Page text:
#ElmerNet ECLM 4.3 Notes #2 #technet

Wayne Morris - AC5V

These notes are for tonight’s Elmer Net:

Extra Class License Manual (ECLM)


DC vs. AC
We analyze the behavior of components using the application of instantaneous DC. This  helps us better understand how the component responds to a change in voltage. Understanding how the component responds to the change helps us understand how it responds to AC. The use of inductors (L) and capacitors (C) always involves responding to changes in voltage.

A capacitor essentially becomes an open circuit to DC after 5 time constants, TC = RC. An inductor becomes a short circuit to DC after 5 time constants, TC=RL. However, when there are changes they both become variable components. They respond when the applied voltage changes and when the frequency changes. Additionally, the compents themselves may be variable components. The folrmulas, below, show that if the value of the component or the frequency of the applied voltage changes, the reactance of that component changes.  Changing the frequency can have the same effect as increasing or decreasing the value of the actual component.


Review the following formulas again as they will be used going forward. 2pi is just a representation of points in time of a cycle. There are 2pi radians in a circle, about 57.3 degrees per radian. F is the frequency and should not equal 0. C is the capacitance in farads and L is the inductance in Henries. Reactance is the resistance or opposition to AC.

Phase angle

As previously discussed, a signal, like a sine wave, follows  a cycle, it repeats itself. The time it takes to complete one cycle is the period. The number of times the cycle completes in one second is its frequency 1/period=frequency; 1/frequency = period.

If Voltage and Current change simultaneously in the same direction during the cycle, they are "in phase". Notice the amplitudes may not be the same but the 0 crossing points and peaks are identical. This is the typical response for a non-inductive resistor. There is typically no phase difference between the Voltage and Current in a purely resistive compnent.


Phase angle in Inductors

We learned that and inductor opposes a change in current, usually a result of a change in voltage at some point in the circuit. Initially the current is very low and the voltage measured across the inductor is high. This is because the change is a high frequency, it is changing very fast from 0 to applied voltage. The formula above shows that if the frequency is high, the XL will also be high and the current will be low. This means there is a phase difference. If the voltage is at a high and the current is at a 0, we have a 90 degree difference, assumig a sine wave.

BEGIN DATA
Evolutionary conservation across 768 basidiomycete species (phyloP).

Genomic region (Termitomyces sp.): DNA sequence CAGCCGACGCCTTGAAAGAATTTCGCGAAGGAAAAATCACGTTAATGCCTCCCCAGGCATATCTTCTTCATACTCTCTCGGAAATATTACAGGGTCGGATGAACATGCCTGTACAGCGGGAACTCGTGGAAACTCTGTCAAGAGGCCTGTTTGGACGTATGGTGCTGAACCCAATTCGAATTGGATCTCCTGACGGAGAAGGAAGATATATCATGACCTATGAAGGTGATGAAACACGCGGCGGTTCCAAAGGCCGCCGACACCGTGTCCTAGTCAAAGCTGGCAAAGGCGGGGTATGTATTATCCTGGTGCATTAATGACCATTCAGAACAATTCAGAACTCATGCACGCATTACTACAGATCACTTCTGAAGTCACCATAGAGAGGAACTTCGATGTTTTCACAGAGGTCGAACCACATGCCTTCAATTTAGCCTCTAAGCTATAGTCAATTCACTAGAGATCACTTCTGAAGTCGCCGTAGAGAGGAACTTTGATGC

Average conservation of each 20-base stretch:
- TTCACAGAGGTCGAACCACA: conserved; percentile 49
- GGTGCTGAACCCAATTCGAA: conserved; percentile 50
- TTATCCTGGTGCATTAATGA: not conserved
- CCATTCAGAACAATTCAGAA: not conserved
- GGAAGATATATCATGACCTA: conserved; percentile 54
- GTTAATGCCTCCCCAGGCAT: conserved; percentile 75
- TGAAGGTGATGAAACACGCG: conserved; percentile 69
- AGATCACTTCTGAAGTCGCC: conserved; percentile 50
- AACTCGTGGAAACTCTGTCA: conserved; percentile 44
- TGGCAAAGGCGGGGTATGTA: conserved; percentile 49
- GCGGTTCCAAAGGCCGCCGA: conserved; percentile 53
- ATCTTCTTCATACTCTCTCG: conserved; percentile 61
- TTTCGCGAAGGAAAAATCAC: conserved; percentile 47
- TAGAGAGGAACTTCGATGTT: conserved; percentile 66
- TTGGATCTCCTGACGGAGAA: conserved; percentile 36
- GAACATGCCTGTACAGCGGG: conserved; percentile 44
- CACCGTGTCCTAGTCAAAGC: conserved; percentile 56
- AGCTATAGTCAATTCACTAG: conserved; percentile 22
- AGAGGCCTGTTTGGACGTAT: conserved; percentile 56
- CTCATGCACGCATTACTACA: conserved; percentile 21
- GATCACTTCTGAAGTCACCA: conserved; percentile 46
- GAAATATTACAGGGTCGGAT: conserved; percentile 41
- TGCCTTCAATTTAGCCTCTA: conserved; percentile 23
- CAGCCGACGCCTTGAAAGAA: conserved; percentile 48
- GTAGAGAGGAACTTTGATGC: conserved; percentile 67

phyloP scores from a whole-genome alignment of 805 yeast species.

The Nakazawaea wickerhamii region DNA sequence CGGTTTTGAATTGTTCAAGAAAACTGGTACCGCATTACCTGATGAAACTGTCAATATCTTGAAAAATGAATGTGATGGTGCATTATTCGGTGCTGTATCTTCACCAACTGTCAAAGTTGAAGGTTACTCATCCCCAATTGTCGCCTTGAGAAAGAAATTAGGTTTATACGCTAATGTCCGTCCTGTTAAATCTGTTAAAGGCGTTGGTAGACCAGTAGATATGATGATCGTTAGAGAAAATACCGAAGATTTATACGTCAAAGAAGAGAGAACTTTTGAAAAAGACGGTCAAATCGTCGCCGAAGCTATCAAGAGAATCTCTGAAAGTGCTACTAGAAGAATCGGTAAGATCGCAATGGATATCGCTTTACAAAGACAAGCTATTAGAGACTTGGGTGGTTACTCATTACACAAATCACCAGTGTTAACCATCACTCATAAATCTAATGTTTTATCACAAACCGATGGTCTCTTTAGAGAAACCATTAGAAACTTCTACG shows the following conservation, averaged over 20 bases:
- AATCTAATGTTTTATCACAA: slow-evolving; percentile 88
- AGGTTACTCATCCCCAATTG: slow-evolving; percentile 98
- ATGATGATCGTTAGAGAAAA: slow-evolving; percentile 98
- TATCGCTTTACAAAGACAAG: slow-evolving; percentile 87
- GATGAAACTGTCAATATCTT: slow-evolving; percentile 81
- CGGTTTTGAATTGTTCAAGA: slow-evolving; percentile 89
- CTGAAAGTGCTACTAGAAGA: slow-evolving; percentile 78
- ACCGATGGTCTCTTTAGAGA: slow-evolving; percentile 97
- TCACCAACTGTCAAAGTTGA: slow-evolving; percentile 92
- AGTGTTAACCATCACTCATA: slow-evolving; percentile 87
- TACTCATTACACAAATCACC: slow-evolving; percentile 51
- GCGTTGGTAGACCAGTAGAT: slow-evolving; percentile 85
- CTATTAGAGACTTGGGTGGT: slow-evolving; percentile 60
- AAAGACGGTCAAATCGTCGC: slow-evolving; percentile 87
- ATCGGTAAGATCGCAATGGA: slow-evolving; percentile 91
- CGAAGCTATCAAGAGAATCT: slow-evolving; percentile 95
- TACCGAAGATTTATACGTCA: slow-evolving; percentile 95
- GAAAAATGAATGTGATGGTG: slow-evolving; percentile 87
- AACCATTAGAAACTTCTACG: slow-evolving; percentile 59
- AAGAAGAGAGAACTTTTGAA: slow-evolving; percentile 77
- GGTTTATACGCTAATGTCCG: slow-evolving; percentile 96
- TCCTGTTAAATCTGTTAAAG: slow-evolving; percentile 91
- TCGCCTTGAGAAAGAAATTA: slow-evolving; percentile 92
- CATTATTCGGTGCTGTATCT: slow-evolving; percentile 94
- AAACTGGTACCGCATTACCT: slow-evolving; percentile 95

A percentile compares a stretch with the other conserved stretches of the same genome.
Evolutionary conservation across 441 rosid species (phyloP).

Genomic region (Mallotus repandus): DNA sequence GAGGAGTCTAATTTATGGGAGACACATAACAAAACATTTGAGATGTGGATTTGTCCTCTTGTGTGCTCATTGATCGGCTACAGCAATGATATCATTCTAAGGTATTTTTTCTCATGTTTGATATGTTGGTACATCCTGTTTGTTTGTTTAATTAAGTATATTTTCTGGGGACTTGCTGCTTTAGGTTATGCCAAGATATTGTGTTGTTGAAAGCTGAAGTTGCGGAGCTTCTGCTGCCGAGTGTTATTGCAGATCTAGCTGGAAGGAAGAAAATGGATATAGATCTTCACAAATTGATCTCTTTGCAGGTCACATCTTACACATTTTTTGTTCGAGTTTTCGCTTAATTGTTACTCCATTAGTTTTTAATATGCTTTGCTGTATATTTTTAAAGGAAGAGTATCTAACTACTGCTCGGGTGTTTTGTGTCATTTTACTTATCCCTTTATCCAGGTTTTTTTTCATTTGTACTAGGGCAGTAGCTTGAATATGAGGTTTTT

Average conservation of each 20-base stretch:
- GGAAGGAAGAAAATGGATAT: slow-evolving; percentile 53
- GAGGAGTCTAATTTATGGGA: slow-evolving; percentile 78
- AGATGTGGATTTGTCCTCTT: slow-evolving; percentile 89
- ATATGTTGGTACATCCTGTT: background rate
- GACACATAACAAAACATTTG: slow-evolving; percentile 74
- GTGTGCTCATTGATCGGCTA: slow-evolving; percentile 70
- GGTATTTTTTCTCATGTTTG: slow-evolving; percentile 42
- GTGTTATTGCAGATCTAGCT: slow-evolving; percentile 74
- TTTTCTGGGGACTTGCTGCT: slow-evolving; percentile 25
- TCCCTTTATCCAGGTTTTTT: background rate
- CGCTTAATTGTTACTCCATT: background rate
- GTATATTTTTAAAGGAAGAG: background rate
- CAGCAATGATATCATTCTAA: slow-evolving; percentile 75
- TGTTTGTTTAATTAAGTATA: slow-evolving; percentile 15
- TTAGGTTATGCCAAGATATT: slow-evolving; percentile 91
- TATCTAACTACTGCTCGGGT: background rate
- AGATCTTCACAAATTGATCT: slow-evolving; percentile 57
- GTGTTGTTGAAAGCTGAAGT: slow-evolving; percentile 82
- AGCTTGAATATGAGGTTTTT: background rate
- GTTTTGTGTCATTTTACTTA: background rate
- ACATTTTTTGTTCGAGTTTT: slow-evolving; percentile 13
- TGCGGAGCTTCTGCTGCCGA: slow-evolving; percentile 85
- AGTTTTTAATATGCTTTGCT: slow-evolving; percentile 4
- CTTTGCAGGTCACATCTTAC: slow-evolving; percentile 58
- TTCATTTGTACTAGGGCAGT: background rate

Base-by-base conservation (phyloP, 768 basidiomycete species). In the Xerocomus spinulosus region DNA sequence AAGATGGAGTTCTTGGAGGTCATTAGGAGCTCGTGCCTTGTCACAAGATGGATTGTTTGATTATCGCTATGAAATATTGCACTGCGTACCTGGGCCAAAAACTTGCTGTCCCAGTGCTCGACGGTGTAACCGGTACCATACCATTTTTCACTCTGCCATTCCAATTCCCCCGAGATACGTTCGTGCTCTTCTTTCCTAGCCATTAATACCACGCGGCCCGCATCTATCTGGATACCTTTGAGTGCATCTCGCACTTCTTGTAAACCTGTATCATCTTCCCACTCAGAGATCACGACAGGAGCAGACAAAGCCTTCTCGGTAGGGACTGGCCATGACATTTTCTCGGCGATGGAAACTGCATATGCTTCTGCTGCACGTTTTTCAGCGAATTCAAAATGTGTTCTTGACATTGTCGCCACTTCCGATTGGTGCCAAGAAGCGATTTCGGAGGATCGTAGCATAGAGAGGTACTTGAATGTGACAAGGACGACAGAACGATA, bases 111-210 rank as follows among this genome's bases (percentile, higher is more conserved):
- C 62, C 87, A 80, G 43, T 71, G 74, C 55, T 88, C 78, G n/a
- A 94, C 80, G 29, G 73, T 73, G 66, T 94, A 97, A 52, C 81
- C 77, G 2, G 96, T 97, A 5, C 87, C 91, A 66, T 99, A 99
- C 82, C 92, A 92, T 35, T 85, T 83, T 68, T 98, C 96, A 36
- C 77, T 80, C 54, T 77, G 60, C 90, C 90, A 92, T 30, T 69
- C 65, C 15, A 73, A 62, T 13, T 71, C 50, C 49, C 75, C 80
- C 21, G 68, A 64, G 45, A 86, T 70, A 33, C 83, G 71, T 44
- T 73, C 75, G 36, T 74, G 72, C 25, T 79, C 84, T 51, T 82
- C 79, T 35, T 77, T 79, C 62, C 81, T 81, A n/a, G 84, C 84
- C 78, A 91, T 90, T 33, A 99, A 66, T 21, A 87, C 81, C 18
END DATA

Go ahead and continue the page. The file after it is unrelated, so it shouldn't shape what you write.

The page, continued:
In the graphic below, point a shows at time 0, the voltage is high but the current if low. at point a, the voltage has decreased to 0v while the current has increased to a peak. The difference in time between 0 and point a is 1/4 of a cycle or 90 degrees. (360/4=90).

In this case, we say the Voltage is Leading the current by 90 degrees. The voltage reaches its peak 90 degrees in time before the current. You can also see the difference between points c and d. a

at c, the voltage has already reached 0  on the time line but the current is still at the negative peak. At point d, the current has come up to 0 but the voltage is already at the positive peak.

We can note this as ELI, Electromotive Force (E) leads the current (I).


Phase angle in capacitors

As we have learned Capacitors are the OPPOSITE of inductors. Referring to the graphic below, at point 0 the voltage is at maximum while the current has already passed the maximum current and is at 0. At point c, we see that voltage is 0 but the current is already at the positive peak. The current through the divice is ahead of the voltage.

How does this happen? We learned that when a DC voltage is applied to a capacitor, the current immediately hace a high current as the XC is low. In the formula, the f (frequency) is in the denominator making it a small fraction. Cuttent is very high but the voltage measured across the capacitor is low. After 5 time constants, the capacitor is fully charged and the current drops to 0 while the voltage is maximum. We say that I current is leading E (Electromotive Force - V). The notation is ICE.



Memory Aid: ELI the ICE man.

E5B09 (D)

What is the relationship between the AC current through a capacitor and the voltage across a capacitor?

A. Voltage and current are in phase

B. Voltage and current are 180 degrees out of phase

C. Voltage leads current by 90 degrees

D. Current leads voltage by 90 degrees


E5B10 (A)

What is the relationship between the AC current through an inductor and the voltage across an inductor?

A. Voltage leads current by 90 degrees

B. Current leads voltage by 90 degrees

C. Voltage and current are 180 degrees out of phase

D. Voltage and current are in phase



Impedance (Z)

The impedance of a circuit is the combined values of the resistance and reactances XL and XC. Since XL is +j and Xc is -j, they partially cancel each other. At the resonant frequency, they are equal and the resulting impedance is just resistance and in phase. If they are not equal, the impedance is the resistance plus the residual XL or XC, whichever was the greater quantity. The resulting phase angle is a vector somewhere between +90 and 0 for inductive circuits and -90 and 0 for capacitive circuits. If the resistive and reactive component are equal, the resulting phase is 45 degrees. These figures are for positive values of resistance.

Wayne, AC5V